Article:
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Jim Miller, 54, knows a good deal when he comes across one. When he finds a way to stockpile money for his kids’ education and not pay any taxes on his investment gains, he jumps to it. When he hears of a way to save for retirement and at the same time earn a nice little tax break on his promotional products business, he’s there.
In each case, Miller’s answer boils down to three simple letters: IRA. As Uncle Sam’s way of coaxing you to save for your golden years, IRAs have always had pretty straightforward rules. You got to stow away funds now allowing your savings to grow tax-deferred while earning a healthy deduction off your taxable income–up to $2,000 for single filers and $4,000 if you’re married. The only catch, though, was that you couldn’t touch the money until age 59 1/2; otherwise, you’d be taxed and penalized on any early withdrawal.
Now the entire ballgame has changed. As a result of last year’s Taxpayer Relief Bill, there’s a new array of IRAs out there, each with a different twist. Miller, for instance, has a son working his way through high school. With college tuition a major financial issue on the horizon, Miller’s giving the new Education IRA the once-over, especially since it’s a tax-free way to save for college. And Miller is also mulling over the new Roth IRA, an account that even allows you to tap your savings in case of an emergency with no penalty assessed.
What does it all mean for you? For one, if you haven’t yet opened an IRA, there’s no better time than now, especially since your contributions between now and April 15 can still qualify you for deductions on your 1997 income tax return (depending on your income). Even more important is the benefit of tax-free saving. Suppose, for example, you contributed Suppose, for example, you contributed $2,000 per year to an IRA for 25 years and earned an average 10% on your money annually. “Your $50,000 in contributions would grow to over $200,000,” says Richard Peace, a financial planner with Advantage Capital in Colorado Springs, Colorado. By comparison, if you invested the same amount at the same rate in a taxable investment, you’d wind up with only $77,000 after 20 years.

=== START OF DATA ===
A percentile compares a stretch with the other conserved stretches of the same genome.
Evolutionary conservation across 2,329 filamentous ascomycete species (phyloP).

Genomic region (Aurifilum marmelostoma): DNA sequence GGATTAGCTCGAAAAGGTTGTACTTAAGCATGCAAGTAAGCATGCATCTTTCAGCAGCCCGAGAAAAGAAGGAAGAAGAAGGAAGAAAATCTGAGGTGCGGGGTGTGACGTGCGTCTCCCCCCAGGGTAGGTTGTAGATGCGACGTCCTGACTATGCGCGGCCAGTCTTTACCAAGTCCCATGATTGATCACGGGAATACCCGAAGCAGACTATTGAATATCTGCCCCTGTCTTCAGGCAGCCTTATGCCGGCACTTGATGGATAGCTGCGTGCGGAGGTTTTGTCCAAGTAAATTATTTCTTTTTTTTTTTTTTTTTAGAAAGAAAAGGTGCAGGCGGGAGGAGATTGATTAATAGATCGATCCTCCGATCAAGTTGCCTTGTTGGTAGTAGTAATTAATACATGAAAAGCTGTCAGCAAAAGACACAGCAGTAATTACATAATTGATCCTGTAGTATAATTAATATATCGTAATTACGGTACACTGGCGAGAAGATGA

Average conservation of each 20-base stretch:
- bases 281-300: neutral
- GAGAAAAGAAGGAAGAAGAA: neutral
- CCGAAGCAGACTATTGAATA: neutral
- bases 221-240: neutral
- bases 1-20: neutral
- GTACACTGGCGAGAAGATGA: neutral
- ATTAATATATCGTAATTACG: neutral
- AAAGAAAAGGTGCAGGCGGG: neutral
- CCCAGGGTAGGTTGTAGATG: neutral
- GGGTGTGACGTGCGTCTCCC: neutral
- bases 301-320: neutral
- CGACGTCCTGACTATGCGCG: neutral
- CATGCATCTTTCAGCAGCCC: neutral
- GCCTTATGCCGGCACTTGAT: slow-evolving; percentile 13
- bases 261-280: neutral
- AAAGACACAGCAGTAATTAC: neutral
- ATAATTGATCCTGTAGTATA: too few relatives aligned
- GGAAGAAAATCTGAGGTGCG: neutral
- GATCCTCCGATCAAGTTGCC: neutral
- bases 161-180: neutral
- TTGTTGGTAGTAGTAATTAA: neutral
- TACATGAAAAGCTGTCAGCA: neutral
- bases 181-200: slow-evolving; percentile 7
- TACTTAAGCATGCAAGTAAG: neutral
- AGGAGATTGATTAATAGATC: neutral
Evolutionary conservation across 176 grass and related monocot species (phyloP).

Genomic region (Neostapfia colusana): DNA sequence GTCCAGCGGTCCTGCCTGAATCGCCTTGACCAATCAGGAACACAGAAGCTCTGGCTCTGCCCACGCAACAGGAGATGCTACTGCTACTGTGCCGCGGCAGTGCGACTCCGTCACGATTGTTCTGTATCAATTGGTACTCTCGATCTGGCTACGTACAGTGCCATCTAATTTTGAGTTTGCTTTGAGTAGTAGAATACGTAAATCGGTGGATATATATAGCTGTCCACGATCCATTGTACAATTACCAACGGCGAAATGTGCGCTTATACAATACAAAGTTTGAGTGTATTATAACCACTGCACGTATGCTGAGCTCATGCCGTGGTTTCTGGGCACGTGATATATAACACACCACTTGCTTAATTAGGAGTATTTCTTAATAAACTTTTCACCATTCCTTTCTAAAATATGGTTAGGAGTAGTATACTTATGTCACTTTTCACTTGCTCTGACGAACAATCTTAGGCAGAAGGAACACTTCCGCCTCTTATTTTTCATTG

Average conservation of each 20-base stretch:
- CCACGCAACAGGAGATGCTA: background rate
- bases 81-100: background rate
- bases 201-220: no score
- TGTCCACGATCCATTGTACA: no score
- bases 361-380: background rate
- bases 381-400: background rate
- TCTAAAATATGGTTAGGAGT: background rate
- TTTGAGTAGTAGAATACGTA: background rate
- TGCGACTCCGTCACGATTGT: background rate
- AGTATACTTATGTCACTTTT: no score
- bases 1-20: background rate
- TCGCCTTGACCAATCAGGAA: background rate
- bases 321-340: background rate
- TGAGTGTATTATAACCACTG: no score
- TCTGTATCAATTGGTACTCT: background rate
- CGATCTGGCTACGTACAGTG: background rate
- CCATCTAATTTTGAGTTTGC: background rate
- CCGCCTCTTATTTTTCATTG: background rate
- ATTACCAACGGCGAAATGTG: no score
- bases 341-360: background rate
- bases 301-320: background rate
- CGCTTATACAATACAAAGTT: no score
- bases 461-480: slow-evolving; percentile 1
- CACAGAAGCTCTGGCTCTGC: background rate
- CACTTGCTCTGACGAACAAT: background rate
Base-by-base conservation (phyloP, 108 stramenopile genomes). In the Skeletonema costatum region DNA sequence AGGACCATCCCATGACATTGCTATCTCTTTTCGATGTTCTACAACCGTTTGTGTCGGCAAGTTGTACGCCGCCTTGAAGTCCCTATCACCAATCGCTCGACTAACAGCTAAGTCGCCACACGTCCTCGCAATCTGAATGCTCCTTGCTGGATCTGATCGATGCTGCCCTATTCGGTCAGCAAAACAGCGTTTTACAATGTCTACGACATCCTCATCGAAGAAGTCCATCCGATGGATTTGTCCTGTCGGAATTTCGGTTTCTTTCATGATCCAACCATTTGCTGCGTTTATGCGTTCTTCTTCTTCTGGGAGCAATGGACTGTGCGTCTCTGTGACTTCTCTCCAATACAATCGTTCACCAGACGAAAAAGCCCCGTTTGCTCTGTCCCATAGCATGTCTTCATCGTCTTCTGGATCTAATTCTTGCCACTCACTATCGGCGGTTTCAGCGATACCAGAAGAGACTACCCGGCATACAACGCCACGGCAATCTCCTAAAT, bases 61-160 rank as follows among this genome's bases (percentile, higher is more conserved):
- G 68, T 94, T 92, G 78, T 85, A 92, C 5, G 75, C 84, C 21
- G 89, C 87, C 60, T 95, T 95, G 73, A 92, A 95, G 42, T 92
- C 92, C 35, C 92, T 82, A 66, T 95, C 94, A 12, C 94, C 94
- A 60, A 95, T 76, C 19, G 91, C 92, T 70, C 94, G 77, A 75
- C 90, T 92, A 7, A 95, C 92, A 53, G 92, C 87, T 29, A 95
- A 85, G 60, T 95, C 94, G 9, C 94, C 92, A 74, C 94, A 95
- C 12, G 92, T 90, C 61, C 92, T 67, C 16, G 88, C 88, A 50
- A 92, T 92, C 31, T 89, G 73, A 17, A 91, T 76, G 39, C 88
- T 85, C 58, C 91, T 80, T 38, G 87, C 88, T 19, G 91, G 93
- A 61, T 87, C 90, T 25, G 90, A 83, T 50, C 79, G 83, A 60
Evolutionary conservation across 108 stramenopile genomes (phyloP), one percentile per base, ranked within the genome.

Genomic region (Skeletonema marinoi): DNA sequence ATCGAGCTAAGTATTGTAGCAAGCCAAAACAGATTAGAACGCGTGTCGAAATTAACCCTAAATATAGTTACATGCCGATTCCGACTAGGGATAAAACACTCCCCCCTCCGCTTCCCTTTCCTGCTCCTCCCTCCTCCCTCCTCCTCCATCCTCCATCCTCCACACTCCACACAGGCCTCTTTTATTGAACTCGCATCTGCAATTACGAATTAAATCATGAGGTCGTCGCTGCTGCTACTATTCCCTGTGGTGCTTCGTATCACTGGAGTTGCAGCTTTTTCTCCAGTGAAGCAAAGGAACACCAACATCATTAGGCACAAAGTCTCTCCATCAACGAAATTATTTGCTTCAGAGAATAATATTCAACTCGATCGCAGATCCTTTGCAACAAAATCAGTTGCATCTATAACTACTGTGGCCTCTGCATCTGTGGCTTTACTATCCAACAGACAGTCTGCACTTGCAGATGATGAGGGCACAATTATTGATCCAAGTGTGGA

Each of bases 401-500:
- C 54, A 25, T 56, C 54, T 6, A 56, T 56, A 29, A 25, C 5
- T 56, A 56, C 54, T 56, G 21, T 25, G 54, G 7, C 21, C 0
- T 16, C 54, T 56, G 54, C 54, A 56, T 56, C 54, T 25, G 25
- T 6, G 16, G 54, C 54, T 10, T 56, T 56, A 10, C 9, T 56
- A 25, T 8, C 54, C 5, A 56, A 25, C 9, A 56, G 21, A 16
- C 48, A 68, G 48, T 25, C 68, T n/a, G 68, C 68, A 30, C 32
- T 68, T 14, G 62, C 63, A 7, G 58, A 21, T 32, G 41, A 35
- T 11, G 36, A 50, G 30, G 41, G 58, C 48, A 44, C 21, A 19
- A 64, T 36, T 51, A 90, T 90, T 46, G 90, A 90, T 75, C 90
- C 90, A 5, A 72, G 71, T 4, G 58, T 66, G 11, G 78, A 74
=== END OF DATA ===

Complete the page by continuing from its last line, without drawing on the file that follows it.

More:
If you aren’t sold by now, consider this: most mutual funds allow you a sizable break on the minimum initial investment they require when you invest IRA money. To get into most mutual funds, you need $1,000-$2,000; but to start off with an IRA account, that sum shrinks to $100-$200. So, if you’ve been putting off mutual fund investing because of the steep initial outlay, an IRA is a great way to get started with a lot less. .
A NEW FINANCIAL LANDSCAPE
No matter what your reason for opening an IRA, you’ll find you have quite a choice these days. There’s the traditional IRA, and the new Roth and Education IRAs. There’s also the SEP-IRA and SIMPLE-IRA-two great ways to stockpile funds